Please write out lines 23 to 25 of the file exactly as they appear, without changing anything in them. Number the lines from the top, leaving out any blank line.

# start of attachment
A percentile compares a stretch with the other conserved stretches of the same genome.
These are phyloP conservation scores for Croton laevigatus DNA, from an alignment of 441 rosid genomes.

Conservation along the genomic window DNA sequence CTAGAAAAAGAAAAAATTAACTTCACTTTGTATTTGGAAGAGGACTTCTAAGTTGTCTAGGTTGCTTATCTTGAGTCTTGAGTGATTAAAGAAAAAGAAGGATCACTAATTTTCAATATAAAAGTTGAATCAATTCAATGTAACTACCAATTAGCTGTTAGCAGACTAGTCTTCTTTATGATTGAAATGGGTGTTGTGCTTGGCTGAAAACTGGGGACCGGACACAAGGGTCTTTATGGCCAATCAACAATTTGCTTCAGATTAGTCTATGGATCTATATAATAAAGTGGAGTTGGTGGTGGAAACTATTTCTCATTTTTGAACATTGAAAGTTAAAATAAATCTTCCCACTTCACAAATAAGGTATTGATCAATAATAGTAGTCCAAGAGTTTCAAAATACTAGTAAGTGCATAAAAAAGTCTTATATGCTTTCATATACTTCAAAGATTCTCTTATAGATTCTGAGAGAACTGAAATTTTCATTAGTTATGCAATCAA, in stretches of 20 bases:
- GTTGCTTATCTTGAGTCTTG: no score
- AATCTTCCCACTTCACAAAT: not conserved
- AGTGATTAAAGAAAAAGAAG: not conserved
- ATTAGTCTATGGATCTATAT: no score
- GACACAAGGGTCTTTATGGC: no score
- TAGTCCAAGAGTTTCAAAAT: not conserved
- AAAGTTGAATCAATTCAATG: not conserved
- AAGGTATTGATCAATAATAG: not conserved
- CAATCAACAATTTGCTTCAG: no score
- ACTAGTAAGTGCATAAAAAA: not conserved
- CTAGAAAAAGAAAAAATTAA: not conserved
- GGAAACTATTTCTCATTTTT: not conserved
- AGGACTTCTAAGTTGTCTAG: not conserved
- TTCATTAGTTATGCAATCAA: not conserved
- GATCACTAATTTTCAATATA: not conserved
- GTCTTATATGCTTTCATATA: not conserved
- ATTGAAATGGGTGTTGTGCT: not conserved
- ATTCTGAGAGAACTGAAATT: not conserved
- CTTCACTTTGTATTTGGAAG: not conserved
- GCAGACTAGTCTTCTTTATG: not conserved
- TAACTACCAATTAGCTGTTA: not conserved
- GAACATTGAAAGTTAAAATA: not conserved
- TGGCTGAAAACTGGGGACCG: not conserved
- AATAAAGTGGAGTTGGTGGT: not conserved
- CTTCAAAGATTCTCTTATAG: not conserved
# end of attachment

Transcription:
- GCAGACTAGTCTTCTTTATG: not conserved
- TAACTACCAATTAGCTGTTA: not conserved
- GAACATTGAAAGTTAAAATA: not conserved